Housing associations warn that poorest will lose out
New rules that mean developers of small schemes will no longer have to incorporate affordable homes are a ‘hammer blow’ for those in the greatest housing need, social landlords have warned.
The government announced on Monday that developers of schemes of 10 homes or fewer will no longer be required to ensure that a proportion is earmarked for low cost housing.
The new exemptions will not apply in designated rural areas, where the vast bulk of new housing is delivered on small plots. But they will apply to self-build homes, extensions and annexes.
Announcing the decision, Eric Pickles, secretary of state for communities and local government (pictured), branded the charges as a ‘stealth tax’ on new housing. He estimated that the relaxation of existing requirements will save, on average, £15,000 in section 106 charges per dwelling in England.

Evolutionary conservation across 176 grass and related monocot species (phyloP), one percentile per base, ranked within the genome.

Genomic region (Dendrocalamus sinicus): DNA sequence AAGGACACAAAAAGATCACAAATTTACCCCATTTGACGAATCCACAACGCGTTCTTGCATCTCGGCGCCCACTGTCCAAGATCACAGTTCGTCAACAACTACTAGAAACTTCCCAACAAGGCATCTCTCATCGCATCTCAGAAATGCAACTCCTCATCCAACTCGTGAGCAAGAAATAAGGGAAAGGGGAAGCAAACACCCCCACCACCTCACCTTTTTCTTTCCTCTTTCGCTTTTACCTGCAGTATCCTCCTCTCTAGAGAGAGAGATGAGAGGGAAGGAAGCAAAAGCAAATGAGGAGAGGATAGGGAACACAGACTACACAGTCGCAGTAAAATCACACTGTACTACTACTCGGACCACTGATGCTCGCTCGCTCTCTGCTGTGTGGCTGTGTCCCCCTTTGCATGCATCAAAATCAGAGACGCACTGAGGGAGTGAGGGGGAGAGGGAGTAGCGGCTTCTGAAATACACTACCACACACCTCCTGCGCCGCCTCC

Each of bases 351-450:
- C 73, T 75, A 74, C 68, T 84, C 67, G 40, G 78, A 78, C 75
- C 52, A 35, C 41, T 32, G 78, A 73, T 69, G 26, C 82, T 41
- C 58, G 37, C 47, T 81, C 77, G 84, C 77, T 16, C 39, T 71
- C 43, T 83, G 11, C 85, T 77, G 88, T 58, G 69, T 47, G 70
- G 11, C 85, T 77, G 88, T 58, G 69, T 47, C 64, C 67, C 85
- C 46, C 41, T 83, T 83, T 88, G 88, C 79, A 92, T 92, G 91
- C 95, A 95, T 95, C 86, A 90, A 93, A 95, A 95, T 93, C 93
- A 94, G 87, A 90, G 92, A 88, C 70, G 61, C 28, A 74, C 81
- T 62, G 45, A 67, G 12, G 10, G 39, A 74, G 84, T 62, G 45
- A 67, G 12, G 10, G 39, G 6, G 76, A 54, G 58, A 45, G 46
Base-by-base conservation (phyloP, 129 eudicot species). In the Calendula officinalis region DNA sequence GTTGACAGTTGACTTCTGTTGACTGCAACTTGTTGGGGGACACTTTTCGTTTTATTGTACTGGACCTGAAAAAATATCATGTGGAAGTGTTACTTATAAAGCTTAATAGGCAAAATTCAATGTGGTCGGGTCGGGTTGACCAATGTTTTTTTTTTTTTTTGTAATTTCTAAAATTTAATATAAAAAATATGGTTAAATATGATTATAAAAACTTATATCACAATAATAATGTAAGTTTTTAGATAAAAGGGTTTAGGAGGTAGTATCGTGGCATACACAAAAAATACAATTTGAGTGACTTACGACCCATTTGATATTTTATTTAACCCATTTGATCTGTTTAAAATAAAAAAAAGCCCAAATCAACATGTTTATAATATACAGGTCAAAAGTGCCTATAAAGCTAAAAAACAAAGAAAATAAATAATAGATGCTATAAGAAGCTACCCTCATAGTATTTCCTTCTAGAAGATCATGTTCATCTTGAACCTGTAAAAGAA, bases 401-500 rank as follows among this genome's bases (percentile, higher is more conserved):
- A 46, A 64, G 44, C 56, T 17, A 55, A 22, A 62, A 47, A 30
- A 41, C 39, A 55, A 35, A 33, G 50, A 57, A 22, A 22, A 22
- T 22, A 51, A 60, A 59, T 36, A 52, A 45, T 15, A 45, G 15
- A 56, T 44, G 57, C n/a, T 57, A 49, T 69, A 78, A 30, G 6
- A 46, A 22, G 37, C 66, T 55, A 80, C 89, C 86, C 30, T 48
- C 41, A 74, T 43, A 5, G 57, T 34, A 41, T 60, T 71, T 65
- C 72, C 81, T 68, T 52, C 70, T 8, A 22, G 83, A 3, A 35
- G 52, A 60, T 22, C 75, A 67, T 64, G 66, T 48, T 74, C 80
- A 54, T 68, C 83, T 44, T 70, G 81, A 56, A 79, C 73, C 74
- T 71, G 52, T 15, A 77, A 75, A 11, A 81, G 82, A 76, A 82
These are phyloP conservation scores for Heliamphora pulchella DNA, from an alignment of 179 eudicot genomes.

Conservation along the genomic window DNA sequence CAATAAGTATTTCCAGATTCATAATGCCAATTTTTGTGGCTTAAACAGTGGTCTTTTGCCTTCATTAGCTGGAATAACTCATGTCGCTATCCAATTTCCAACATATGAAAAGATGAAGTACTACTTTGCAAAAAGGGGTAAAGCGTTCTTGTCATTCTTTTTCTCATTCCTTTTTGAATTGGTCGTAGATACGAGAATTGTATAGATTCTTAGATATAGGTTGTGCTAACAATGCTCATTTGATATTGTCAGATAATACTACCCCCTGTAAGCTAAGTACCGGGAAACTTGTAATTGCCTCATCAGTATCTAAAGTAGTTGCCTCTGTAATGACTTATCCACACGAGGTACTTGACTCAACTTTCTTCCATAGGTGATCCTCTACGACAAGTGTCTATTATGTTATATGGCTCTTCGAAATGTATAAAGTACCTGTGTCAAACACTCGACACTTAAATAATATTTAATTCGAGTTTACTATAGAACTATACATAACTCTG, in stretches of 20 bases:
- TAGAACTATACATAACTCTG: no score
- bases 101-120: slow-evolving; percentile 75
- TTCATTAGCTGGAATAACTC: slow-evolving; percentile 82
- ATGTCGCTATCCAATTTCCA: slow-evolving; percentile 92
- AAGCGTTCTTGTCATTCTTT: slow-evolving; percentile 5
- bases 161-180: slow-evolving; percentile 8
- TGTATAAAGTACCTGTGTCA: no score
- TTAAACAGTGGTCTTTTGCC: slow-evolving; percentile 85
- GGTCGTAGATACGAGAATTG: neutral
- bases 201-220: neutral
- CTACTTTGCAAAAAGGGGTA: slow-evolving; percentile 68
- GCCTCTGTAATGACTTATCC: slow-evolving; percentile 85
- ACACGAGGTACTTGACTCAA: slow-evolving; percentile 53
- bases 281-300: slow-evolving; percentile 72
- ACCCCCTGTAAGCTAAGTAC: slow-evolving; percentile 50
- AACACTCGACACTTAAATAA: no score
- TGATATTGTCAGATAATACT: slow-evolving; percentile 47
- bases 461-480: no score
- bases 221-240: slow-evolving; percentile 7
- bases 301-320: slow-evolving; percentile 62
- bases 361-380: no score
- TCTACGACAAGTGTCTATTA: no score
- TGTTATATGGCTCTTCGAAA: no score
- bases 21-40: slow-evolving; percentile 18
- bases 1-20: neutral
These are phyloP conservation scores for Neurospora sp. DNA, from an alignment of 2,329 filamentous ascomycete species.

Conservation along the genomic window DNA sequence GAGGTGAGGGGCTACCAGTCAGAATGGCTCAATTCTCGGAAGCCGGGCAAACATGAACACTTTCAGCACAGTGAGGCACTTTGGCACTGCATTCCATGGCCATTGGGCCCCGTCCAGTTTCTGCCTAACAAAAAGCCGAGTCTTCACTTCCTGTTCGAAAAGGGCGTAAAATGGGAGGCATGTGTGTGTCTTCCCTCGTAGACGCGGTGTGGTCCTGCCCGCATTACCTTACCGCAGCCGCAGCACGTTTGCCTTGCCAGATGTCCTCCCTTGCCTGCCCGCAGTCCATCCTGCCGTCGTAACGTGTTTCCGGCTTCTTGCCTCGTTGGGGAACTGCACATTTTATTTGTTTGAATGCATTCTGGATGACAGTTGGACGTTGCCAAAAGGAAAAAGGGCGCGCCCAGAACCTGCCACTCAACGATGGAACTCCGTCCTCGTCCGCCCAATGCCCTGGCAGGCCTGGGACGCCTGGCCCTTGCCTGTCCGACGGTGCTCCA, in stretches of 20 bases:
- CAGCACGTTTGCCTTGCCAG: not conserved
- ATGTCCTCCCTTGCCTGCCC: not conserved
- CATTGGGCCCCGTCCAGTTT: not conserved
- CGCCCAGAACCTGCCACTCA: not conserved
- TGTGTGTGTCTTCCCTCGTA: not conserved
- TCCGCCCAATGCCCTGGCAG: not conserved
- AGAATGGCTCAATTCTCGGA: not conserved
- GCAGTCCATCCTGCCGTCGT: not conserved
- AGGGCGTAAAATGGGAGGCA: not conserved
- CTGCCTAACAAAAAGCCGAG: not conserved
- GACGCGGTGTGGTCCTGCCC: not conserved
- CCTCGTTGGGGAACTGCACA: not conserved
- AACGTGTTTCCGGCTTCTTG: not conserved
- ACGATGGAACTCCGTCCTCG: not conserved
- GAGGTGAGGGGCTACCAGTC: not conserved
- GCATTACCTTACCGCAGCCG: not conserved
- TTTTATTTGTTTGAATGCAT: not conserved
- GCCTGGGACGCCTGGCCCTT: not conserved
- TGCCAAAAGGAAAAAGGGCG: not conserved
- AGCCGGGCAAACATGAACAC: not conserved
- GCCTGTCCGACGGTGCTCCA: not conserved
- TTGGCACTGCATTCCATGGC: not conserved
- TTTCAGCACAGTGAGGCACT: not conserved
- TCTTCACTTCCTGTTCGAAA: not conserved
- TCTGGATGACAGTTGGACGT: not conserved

Pickles said: “This will also be a massive boost to the self-build and custom-build sector. Overnight in many parts of England, it will be cheaper to build an extension, a family annex or just build your own home. Our long-term economic plan is helping hard-working people.”
But the government’s move was condemned by the National Housing Federation, the umbrella body for social landlords.
Rachel Fisher, head of policy at the NHF, urged the government to rethink its new policy. She said: “This announcement is yet another hammer blow to the 1.7 million households currently waiting for social housing across the country, particularly people living in rural communities and regeneration areas.
“Any measure which reduces the number of new affordable homes being built is still fundamentally wrong and will impact on families most in need. Perversely, it could also lead to some developers building fewer homes on smaller sites to avoid having to pay for affordable homes.”